Giulietta Simionato: Italian mezzo-soprano with a remarkably wide repertoire

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The Independent Online

The death of the Italian mezzo Giulietta Simionato, a week short of her 100th birthday, marks the end of a period in operatic history – and of a generation of singers who made their debuts before the Second World War and reached their peak in the years after it.

Simionato sang for 30 years at La Scala, Milan, first in small parts, then from 1947 onwards in major roles in the operas of Rossini, Bellini, Donizetti, Verdi and many other composers from Mozart and Gluck to Berlioz and Bizet. Her superb coloratura technique appeared effortless, while she was equally gifted in comedy and tragedy. Immensely popular in Italy, she also sang all over Europe and in North and South America, though La Scala was the home to which she always returned.

Simionato was born in Forli in 1910. She studied with Ettore Locatello in Rovigo and Guido Palumbo in Padua, making her debut while still a student as Lola in Mascagni's Cavalleria Rusticana at Montagnana in 1928. After winning a singing competition in 1933 in Florence, she was given a small role in the premiere of Pizzetti's Orsèolo in that city in 1935. She made her Scala debut the following year as Maddalena in Verdi's Rigoletto. For the next six or seven years she sang small roles, such as Beppe in Mascagni's L'Amico Fritz and Canzade in Casella's La Donna Serpente. In 1944 she graduated to Meg in Verdi's Falstaff and Cherubino in Mozart's Le Nozze di Figaro, which she also sang with the Glyndebourne company at the 1947 Edinburgh Festival. When La Scala re-opened after the war that year, she became a leading singer with a very varied repertory.

After Dorabella in Mozart's Cosi Fan Tutte and the title role of Thomas's Mignon, she sang Rosina in Rossini's Il Barbiere di Siviglia, which became one of her favourite roles. Simionato next took on the Princess de Bouillon in Cilea's Adriana Lecouvreur, Leonore in Donizetti's La Favorite, Charlotte in Massenet's Werther and Preziosilla in Verdi's La Forza del Destino. In 1950 she scored a personal triumph as Marfa in Mussorgsky's Khovanshchina, a tragic role in great contrast to her next new role at La Scala, Isabella in Rossini's Italiana in Algeri, a hilarious comedy. The title role of Rossini's La Cenerentola in 1953 offered opportunities for tears and laughter, as did Bizet's Carmen.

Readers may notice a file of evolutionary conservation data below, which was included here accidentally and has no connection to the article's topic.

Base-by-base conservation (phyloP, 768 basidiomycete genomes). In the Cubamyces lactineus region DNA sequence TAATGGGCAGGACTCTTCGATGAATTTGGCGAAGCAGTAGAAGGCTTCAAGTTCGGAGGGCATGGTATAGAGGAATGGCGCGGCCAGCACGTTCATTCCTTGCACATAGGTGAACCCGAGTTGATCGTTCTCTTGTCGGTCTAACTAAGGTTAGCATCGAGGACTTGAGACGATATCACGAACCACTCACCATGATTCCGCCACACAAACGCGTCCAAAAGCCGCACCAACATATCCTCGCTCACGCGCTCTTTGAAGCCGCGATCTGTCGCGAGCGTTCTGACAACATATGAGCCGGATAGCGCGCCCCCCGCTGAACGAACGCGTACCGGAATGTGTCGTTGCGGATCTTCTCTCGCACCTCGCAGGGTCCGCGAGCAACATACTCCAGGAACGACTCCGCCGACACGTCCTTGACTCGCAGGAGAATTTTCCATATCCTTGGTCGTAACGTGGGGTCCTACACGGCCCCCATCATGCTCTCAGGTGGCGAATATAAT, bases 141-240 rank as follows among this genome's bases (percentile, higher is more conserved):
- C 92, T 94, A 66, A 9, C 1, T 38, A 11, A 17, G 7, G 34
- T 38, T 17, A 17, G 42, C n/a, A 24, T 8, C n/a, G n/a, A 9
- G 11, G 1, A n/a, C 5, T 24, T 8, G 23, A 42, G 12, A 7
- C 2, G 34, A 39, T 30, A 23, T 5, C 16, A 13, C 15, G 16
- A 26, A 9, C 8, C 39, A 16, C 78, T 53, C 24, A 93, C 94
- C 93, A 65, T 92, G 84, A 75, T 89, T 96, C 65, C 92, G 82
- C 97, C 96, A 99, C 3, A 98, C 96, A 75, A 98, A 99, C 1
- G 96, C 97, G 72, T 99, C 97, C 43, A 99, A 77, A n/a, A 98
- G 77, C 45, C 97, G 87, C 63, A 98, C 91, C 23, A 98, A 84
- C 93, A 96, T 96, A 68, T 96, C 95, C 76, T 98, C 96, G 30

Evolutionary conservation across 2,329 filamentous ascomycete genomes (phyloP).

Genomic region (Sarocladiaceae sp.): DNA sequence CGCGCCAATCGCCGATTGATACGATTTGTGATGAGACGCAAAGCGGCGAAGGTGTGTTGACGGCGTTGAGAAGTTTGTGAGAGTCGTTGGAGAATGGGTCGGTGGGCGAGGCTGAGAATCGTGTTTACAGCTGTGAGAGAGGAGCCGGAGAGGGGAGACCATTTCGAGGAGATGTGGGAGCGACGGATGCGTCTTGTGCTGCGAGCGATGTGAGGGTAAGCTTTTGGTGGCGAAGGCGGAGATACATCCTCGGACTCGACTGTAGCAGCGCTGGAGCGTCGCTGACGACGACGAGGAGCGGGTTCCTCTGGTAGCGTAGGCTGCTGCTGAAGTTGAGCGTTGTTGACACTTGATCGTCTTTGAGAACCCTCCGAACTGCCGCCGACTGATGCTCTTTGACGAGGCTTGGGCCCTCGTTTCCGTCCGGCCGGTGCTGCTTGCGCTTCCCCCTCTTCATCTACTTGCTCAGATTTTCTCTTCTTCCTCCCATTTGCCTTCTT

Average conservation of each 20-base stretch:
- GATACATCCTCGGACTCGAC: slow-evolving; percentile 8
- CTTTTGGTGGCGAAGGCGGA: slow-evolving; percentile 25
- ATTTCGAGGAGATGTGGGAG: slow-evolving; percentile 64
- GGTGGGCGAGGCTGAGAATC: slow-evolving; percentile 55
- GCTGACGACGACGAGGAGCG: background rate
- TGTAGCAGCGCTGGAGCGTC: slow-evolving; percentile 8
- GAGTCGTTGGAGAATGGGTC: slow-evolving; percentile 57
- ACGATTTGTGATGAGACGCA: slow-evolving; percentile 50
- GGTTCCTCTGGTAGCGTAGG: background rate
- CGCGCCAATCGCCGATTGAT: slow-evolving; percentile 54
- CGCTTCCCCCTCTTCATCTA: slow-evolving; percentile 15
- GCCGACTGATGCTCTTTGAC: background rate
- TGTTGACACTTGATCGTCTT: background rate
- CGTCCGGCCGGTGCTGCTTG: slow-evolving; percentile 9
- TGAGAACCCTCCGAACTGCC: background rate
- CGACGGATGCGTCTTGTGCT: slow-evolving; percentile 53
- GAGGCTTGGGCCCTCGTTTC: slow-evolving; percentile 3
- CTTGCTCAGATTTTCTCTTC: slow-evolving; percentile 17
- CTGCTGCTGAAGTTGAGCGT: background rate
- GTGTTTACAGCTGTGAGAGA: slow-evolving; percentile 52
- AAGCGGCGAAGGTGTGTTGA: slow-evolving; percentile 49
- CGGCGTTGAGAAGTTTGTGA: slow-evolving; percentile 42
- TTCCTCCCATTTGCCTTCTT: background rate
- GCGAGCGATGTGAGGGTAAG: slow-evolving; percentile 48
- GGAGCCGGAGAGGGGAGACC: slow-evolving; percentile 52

In 1953 Simionato made her Covent Garden debut as Adalgisa in Bellini's Norma, with Maria Callas in the title role. Their duets together brought the entire theatre to its feet, cheering and applauding for minutes on end. The mezzo then sang Charlotte and Rosina in San Francisco, before going to Chicago in 1954 for the opening of the Lyric Opera with Norma. Callas again sang the title role and the same scenes of cheering and applause as in London were repeated. Simionato also sang Rosina and Carmen in Chicago. In 1956 she made her debut in Vienna with the Scala company as Fidalma in Cimarosa's Il Matrimonio Segreto and, back in Milan, she made a notable Delilah in Saint-Saëns' Samson et Dalila.

Simionato appeared with Callas at La Scala in 1957, as Giovanna Seymour to the soprano's Anna Bolena in Donizetti's opera of that name. Once more the reception was overwhelming. The mezzo also gained several new Verdi roles, Ulrica in Un Ballo in Maschera at La Scala, Mistress Quickly in Falstaff and Eboli in Don Carlos at the Salzburg Festival and Azucena in Il Trovatore at La Scala in 1959. Azucene was probably the finest of all her Verdi characterisations and it was her debut role at the Metropolitan Opera, New York in 1959. She also sang Rosina, Amneris and Santuzza at the Met. At La Scala her later roles included Sinaide in Rossini's Mosè, Dido in Les Troyens, Gluck's Orpheus and Valentine in Meyerbeer's Les Huguenots, in which Joan Sutherland sang Marguerite de Valois. This was not a great success, though the singers were praised, but in 1962 Rossini's Semiramide, with Sutherland in the title role and Simionato as Arsace, was much appreciated.

Simionato returned to Covent Garden in 1963 as Amneris; the following season she gave some wonderful performances of Azucena. In 1966 she made her farewell at La Piccola Scala as Servilia in Mozart's La Clemenza di Tito, then, recently married to Dr Cesare Frugoni, an 85-year-old surgeon, she retired from the opera stage.

Giulietta Simionato, opera singer: born Forli 12 May 1910; married Dr Cesare Frugoni (deceased); died Rome 5 May 2010.